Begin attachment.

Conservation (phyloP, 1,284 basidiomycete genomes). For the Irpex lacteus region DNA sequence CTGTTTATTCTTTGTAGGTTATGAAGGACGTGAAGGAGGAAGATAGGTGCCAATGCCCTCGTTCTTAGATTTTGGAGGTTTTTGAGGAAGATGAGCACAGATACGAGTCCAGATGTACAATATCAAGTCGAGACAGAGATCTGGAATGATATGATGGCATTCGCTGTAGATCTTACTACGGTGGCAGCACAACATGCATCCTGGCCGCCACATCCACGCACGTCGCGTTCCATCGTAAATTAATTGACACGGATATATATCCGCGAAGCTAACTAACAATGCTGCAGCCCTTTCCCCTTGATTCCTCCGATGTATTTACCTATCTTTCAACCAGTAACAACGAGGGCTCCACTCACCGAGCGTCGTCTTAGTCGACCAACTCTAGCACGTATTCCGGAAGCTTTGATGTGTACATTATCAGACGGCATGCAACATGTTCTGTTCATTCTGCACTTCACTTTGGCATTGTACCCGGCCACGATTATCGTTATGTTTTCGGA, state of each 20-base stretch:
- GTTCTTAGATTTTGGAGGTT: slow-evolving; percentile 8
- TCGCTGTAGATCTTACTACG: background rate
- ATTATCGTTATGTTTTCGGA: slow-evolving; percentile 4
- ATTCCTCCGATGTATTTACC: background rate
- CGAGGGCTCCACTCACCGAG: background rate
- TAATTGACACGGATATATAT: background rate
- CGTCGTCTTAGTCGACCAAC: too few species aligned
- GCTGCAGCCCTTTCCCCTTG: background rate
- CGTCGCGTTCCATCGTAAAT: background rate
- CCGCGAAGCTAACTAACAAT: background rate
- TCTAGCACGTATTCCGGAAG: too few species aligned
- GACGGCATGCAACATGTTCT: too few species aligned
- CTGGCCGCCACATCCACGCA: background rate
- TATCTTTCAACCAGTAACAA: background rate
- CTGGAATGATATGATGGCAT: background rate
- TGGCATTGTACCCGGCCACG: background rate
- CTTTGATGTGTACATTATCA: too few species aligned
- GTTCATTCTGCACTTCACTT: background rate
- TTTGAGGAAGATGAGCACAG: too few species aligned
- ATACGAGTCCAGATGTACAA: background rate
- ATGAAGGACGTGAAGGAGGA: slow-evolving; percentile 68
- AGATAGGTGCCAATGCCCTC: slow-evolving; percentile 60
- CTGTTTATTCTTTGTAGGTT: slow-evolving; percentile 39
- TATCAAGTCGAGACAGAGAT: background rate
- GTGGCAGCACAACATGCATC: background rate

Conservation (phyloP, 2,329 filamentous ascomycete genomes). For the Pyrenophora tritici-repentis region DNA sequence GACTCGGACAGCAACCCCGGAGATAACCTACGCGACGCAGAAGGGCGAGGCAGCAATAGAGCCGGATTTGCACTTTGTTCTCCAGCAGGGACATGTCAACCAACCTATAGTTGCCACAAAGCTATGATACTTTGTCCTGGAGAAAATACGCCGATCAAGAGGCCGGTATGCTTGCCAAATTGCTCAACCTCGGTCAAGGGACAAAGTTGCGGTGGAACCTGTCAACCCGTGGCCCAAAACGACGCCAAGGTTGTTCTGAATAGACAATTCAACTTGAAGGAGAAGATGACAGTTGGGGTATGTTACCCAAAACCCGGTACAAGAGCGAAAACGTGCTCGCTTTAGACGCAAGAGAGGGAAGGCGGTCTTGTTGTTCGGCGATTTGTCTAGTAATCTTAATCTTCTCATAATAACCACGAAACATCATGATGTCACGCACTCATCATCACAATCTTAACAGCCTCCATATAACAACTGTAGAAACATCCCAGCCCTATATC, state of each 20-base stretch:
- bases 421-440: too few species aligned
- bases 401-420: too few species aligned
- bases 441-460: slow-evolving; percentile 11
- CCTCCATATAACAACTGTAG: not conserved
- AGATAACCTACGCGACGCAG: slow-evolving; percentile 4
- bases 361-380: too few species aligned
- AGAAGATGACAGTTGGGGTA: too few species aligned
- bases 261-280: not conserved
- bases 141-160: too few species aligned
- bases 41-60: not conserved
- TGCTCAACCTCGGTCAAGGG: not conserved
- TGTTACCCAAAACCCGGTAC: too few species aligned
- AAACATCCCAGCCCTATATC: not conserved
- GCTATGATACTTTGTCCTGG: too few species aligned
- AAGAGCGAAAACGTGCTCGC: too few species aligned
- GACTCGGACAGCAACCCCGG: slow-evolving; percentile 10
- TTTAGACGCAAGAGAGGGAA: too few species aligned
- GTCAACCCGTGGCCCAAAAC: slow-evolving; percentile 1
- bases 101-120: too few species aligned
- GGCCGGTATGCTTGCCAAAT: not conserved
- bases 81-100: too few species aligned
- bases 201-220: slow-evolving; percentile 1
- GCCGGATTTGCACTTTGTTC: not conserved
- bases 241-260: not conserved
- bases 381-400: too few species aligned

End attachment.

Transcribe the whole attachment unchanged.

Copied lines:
Conservation (phyloP, 1,284 basidiomycete genomes). For the Irpex lacteus region DNA sequence CTGTTTATTCTTTGTAGGTTATGAAGGACGTGAAGGAGGAAGATAGGTGCCAATGCCCTCGTTCTTAGATTTTGGAGGTTTTTGAGGAAGATGAGCACAGATACGAGTCCAGATGTACAATATCAAGTCGAGACAGAGATCTGGAATGATATGATGGCATTCGCTGTAGATCTTACTACGGTGGCAGCACAACATGCATCCTGGCCGCCACATCCACGCACGTCGCGTTCCATCGTAAATTAATTGACACGGATATATATCCGCGAAGCTAACTAACAATGCTGCAGCCCTTTCCCCTTGATTCCTCCGATGTATTTACCTATCTTTCAACCAGTAACAACGAGGGCTCCACTCACCGAGCGTCGTCTTAGTCGACCAACTCTAGCACGTATTCCGGAAGCTTTGATGTGTACATTATCAGACGGCATGCAACATGTTCTGTTCATTCTGCACTTCACTTTGGCATTGTACCCGGCCACGATTATCGTTATGTTTTCGGA, state of each 20-base stretch:
- GTTCTTAGATTTTGGAGGTT: slow-evolving; percentile 8
- TCGCTGTAGATCTTACTACG: background rate
- ATTATCGTTATGTTTTCGGA: slow-evolving; percentile 4
- ATTCCTCCGATGTATTTACC: background rate
- CGAGGGCTCCACTCACCGAG: background rate
- TAATTGACACGGATATATAT: background rate
- CGTCGTCTTAGTCGACCAAC: too few species aligned
- GCTGCAGCCCTTTCCCCTTG: background rate
- CGTCGCGTTCCATCGTAAAT: background rate
- CCGCGAAGCTAACTAACAAT: background rate
- TCTAGCACGTATTCCGGAAG: too few species aligned
- GACGGCATGCAACATGTTCT: too few species aligned
- CTGGCCGCCACATCCACGCA: background rate
- TATCTTTCAACCAGTAACAA: background rate
- CTGGAATGATATGATGGCAT: background rate
- TGGCATTGTACCCGGCCACG: background rate
- CTTTGATGTGTACATTATCA: too few species aligned
- GTTCATTCTGCACTTCACTT: background rate
- TTTGAGGAAGATGAGCACAG: too few species aligned
- ATACGAGTCCAGATGTACAA: background rate
- ATGAAGGACGTGAAGGAGGA: slow-evolving; percentile 68
- AGATAGGTGCCAATGCCCTC: slow-evolving; percentile 60
- CTGTTTATTCTTTGTAGGTT: slow-evolving; percentile 39
- TATCAAGTCGAGACAGAGAT: background rate
- GTGGCAGCACAACATGCATC: background rate

Conservation (phyloP, 2,329 filamentous ascomycete genomes). For the Pyrenophora tritici-repentis region DNA sequence GACTCGGACAGCAACCCCGGAGATAACCTACGCGACGCAGAAGGGCGAGGCAGCAATAGAGCCGGATTTGCACTTTGTTCTCCAGCAGGGACATGTCAACCAACCTATAGTTGCCACAAAGCTATGATACTTTGTCCTGGAGAAAATACGCCGATCAAGAGGCCGGTATGCTTGCCAAATTGCTCAACCTCGGTCAAGGGACAAAGTTGCGGTGGAACCTGTCAACCCGTGGCCCAAAACGACGCCAAGGTTGTTCTGAATAGACAATTCAACTTGAAGGAGAAGATGACAGTTGGGGTATGTTACCCAAAACCCGGTACAAGAGCGAAAACGTGCTCGCTTTAGACGCAAGAGAGGGAAGGCGGTCTTGTTGTTCGGCGATTTGTCTAGTAATCTTAATCTTCTCATAATAACCACGAAACATCATGATGTCACGCACTCATCATCACAATCTTAACAGCCTCCATATAACAACTGTAGAAACATCCCAGCCCTATATC, state of each 20-base stretch:
- bases 421-440: too few species aligned
- bases 401-420: too few species aligned
- bases 441-460: slow-evolving; percentile 11
- CCTCCATATAACAACTGTAG: not conserved
- AGATAACCTACGCGACGCAG: slow-evolving; percentile 4
- bases 361-380: too few species aligned
- AGAAGATGACAGTTGGGGTA: too few species aligned
- bases 261-280: not conserved
- bases 141-160: too few species aligned
- bases 41-60: not conserved
- TGCTCAACCTCGGTCAAGGG: not conserved
- TGTTACCCAAAACCCGGTAC: too few species aligned
- AAACATCCCAGCCCTATATC: not conserved
- GCTATGATACTTTGTCCTGG: too few species aligned
- AAGAGCGAAAACGTGCTCGC: too few species aligned
- GACTCGGACAGCAACCCCGG: slow-evolving; percentile 10
- TTTAGACGCAAGAGAGGGAA: too few species aligned
- GTCAACCCGTGGCCCAAAAC: slow-evolving; percentile 1
- bases 101-120: too few species aligned
- GGCCGGTATGCTTGCCAAAT: not conserved
- bases 81-100: too few species aligned
- bases 201-220: slow-evolving; percentile 1
- GCCGGATTTGCACTTTGTTC: not conserved
- bases 241-260: not conserved
- bases 381-400: too few species aligned